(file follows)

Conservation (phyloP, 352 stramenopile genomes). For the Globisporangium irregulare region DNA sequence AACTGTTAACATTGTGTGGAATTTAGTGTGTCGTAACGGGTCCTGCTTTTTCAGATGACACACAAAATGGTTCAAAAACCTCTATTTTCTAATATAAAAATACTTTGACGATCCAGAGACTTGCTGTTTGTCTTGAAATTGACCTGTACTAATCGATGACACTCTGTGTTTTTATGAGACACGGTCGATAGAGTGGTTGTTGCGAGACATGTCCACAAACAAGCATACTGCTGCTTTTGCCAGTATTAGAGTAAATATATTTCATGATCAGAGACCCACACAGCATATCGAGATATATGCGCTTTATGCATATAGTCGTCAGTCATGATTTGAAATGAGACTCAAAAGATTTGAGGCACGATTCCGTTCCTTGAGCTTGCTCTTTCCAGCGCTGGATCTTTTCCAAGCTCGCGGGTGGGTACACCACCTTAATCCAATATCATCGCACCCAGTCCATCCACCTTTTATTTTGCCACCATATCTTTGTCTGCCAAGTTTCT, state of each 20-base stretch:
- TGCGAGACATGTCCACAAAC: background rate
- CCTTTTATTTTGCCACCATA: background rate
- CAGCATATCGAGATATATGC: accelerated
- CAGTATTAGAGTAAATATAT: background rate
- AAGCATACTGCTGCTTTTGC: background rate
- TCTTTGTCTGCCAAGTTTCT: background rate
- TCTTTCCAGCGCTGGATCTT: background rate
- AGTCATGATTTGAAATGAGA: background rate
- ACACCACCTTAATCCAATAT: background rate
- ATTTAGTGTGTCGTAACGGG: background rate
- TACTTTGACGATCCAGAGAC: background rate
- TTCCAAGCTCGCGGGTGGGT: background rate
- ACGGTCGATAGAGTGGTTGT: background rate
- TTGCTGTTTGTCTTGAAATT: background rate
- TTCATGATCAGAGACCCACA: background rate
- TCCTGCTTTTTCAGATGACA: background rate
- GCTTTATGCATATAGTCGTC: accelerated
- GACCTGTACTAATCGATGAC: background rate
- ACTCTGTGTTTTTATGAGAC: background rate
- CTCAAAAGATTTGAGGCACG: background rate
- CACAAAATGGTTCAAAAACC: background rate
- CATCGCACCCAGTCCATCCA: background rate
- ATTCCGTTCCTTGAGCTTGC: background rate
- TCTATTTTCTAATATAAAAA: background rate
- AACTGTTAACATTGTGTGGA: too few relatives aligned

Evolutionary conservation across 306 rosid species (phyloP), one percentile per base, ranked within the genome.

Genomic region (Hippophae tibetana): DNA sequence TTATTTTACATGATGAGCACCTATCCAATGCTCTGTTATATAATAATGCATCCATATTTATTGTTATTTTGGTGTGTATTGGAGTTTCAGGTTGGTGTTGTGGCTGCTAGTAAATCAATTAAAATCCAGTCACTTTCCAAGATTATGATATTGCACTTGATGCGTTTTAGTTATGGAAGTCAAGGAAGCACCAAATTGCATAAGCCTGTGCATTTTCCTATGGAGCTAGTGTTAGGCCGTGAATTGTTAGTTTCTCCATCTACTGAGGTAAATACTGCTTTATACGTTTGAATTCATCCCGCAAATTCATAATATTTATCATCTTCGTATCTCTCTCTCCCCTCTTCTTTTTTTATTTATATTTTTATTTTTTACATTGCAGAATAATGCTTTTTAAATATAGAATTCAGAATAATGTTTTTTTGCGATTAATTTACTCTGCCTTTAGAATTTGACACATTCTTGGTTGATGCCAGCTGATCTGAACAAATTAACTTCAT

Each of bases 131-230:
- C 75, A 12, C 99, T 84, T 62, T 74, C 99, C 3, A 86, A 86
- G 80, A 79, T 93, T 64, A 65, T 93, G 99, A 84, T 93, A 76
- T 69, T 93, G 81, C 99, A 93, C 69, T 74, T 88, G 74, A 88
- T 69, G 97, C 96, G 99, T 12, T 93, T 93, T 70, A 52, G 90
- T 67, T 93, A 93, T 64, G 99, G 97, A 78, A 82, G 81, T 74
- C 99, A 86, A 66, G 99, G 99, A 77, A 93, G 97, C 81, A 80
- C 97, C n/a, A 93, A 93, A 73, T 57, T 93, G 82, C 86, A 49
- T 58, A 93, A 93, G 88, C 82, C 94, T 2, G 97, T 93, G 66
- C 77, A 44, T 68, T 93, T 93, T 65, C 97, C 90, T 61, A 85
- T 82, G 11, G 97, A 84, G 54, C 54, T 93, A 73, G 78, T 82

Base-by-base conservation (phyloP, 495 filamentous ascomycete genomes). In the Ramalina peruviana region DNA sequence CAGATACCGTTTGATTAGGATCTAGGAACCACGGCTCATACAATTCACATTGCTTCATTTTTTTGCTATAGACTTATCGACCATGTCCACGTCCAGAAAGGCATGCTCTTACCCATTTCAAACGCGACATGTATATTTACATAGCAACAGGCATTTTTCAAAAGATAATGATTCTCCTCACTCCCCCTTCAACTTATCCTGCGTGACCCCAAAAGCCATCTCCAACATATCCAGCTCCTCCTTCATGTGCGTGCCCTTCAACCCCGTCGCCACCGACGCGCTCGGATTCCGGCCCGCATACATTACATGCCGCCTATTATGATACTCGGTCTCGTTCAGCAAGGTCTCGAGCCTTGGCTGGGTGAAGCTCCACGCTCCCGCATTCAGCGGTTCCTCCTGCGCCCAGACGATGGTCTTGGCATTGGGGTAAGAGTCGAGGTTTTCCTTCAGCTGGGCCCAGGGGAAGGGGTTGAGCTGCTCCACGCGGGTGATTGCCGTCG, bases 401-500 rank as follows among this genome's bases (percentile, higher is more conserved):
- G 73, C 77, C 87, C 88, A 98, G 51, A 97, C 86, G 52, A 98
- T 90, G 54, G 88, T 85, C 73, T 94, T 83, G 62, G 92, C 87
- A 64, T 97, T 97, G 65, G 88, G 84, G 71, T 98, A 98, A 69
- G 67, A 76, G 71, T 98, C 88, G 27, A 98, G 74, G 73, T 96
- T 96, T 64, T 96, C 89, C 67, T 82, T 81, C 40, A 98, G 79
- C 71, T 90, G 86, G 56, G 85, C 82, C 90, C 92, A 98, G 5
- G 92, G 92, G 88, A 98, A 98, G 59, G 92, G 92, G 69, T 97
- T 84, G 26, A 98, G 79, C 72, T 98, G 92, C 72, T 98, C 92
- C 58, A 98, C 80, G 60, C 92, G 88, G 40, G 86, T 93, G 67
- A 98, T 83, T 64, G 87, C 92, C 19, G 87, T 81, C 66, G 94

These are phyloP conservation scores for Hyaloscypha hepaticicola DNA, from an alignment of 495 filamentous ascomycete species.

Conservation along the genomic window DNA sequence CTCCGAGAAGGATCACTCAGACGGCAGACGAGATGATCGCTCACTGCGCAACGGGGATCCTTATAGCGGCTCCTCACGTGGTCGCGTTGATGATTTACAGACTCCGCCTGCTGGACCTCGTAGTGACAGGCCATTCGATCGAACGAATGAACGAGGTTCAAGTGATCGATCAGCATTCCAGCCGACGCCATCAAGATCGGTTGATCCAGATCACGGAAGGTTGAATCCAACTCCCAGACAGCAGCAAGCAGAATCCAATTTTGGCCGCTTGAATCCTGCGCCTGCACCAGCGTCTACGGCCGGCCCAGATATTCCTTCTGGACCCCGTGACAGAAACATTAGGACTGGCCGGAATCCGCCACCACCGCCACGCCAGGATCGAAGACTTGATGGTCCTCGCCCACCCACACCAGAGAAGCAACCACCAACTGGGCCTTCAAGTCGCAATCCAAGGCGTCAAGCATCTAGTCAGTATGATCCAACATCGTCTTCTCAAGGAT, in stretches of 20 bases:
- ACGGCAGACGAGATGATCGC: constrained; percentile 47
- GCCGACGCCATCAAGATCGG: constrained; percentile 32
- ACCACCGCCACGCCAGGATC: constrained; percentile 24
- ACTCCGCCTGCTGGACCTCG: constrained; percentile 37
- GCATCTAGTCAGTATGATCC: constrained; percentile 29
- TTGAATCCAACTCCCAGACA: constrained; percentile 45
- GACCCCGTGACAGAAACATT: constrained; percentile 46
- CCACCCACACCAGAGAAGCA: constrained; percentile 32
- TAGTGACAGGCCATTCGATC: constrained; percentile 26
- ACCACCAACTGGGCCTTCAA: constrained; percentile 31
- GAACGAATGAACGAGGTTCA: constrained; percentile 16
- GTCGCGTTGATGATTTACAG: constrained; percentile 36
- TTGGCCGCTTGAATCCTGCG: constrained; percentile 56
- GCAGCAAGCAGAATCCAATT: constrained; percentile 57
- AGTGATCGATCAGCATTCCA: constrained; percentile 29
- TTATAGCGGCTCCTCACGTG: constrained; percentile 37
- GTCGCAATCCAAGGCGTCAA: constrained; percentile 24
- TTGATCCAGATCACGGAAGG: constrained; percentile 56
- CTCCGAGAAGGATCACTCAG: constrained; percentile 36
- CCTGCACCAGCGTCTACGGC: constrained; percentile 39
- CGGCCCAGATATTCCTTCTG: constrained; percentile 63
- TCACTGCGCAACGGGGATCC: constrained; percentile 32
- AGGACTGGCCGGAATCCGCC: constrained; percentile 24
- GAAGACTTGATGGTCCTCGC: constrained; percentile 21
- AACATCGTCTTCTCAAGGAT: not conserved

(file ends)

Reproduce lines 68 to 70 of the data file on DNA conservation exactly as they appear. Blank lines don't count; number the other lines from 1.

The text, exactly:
- TTATAGCGGCTCCTCACGTG: constrained; percentile 37
- GTCGCAATCCAAGGCGTCAA: constrained; percentile 24
- TTGATCCAGATCACGGAAGG: constrained; percentile 56